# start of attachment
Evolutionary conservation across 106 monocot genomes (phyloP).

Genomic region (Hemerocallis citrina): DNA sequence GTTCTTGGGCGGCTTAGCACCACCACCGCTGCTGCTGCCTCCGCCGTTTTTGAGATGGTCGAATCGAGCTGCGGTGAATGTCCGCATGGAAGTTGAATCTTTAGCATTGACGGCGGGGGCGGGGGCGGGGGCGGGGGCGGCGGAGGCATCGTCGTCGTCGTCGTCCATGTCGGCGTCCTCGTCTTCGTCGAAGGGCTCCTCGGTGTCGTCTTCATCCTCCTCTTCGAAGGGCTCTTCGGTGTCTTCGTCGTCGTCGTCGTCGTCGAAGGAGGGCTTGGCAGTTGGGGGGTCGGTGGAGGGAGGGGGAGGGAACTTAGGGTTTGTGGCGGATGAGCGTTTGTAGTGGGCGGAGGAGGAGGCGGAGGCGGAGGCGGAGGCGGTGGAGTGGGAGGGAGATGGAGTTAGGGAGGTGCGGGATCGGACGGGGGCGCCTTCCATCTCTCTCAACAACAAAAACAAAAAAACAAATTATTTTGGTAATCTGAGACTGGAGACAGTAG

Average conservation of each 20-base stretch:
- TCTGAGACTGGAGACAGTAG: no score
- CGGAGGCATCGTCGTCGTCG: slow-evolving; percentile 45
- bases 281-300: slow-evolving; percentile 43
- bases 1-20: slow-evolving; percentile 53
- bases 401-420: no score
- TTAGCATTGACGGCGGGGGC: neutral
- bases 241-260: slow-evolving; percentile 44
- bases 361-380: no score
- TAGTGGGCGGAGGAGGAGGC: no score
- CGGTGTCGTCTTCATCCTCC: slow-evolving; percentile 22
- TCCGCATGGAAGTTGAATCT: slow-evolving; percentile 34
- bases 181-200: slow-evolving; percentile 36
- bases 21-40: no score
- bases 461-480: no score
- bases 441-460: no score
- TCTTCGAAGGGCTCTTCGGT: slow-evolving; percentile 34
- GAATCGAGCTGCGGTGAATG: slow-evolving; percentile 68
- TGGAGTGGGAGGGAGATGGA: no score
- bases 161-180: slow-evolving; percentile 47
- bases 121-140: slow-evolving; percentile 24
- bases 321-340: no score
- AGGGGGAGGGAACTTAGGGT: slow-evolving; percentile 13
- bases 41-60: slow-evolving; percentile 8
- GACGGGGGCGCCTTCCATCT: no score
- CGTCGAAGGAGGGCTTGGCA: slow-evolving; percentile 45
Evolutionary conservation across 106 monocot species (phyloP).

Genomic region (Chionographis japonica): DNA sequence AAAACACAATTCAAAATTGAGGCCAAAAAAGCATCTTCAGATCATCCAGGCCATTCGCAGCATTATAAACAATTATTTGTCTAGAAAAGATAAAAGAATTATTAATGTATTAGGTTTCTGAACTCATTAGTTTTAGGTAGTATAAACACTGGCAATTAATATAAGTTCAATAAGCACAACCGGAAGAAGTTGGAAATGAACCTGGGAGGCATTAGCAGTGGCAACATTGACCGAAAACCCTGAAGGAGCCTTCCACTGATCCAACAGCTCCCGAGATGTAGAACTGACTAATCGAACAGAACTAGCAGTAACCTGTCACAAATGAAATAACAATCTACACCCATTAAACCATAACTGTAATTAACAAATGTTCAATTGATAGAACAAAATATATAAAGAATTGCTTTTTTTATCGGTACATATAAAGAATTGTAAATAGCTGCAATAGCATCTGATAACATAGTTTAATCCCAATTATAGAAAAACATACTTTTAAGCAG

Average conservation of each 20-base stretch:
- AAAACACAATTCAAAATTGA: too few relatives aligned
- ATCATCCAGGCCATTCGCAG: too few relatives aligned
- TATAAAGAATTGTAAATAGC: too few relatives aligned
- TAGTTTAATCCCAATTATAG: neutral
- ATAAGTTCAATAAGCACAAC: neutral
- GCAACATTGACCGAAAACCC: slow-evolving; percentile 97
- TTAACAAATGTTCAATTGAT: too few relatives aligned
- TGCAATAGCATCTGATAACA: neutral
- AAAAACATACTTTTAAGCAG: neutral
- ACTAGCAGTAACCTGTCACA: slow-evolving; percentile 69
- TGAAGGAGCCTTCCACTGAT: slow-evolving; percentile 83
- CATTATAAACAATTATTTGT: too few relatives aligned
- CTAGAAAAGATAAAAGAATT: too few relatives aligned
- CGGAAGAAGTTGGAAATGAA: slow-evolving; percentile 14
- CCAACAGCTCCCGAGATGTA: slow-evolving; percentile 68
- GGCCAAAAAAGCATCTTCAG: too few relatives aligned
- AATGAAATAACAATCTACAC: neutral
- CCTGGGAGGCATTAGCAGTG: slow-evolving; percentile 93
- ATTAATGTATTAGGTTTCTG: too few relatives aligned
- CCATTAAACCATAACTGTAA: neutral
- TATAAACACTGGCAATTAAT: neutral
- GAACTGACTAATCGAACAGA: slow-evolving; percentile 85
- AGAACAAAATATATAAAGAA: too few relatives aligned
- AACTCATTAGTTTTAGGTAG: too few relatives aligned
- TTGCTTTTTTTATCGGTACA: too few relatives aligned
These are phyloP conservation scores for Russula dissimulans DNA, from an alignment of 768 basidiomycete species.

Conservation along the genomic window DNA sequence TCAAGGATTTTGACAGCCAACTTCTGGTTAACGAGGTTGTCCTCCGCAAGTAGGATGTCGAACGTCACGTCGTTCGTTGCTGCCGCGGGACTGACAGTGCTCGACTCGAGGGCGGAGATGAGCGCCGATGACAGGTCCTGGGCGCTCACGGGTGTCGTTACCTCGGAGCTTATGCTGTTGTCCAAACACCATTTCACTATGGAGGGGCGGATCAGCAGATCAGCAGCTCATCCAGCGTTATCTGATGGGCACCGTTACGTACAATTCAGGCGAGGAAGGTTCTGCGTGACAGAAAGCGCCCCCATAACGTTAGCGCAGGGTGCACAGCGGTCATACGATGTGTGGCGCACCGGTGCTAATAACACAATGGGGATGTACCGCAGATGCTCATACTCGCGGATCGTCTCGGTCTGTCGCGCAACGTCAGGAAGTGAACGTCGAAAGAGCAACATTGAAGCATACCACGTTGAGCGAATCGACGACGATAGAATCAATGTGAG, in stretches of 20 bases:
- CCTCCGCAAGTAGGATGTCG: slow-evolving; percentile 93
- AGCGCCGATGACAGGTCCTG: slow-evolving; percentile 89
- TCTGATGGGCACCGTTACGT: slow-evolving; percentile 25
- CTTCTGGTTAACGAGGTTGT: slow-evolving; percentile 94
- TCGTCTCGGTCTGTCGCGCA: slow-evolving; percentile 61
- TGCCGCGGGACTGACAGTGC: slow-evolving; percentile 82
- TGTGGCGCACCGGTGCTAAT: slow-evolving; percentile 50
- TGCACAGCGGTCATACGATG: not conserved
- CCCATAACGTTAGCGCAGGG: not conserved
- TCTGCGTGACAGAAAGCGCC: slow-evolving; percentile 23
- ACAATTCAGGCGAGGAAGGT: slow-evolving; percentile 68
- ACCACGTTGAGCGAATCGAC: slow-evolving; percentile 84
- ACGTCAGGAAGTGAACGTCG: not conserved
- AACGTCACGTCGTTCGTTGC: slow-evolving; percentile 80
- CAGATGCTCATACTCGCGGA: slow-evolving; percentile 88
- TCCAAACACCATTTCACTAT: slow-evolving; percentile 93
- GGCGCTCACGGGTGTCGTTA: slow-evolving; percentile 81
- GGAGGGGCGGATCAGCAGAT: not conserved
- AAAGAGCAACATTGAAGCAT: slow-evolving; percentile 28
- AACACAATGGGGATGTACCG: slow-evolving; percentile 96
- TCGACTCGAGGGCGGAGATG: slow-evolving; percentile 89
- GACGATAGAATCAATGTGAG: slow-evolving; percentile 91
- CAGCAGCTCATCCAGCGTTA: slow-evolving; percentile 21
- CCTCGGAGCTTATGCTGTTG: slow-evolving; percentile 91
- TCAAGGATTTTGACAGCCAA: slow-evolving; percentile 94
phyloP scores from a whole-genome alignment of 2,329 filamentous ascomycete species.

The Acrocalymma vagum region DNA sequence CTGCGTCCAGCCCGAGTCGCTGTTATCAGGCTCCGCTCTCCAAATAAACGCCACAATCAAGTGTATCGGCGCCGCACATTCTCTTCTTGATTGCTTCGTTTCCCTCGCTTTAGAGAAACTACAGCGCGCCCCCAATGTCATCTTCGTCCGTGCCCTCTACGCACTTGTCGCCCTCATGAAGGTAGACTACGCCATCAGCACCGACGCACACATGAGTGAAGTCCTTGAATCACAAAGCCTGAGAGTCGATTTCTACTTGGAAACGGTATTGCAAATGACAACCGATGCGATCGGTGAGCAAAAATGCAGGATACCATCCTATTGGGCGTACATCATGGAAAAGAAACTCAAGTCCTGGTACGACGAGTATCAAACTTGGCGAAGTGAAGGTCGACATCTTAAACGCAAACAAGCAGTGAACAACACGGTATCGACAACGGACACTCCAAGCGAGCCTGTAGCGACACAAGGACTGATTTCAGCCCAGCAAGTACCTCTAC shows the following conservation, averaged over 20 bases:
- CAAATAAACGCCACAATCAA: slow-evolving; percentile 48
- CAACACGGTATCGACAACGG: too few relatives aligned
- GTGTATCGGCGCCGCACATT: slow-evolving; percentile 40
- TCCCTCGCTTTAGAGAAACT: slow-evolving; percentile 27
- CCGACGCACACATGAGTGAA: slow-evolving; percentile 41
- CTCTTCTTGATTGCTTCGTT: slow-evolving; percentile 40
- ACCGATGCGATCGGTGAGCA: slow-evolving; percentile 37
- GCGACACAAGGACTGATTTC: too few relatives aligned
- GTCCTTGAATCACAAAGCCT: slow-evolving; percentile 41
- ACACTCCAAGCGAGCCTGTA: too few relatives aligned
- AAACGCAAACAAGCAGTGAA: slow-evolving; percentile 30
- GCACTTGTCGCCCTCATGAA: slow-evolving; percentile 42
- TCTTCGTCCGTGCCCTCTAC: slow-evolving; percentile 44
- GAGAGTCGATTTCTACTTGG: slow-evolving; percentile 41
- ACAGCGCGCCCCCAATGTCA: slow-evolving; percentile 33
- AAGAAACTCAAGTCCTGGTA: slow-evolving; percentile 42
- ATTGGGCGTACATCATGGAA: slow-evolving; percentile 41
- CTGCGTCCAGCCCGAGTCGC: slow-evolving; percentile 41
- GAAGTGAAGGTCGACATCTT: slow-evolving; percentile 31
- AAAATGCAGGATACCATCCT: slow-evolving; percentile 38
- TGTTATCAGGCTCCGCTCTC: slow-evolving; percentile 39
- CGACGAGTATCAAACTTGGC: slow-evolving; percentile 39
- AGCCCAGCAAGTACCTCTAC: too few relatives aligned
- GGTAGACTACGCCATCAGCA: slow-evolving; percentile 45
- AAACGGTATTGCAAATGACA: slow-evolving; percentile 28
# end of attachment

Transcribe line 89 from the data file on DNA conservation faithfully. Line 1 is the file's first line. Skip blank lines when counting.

- TCCCTCGCTTTAGAGAAACT: slow-evolving; percentile 27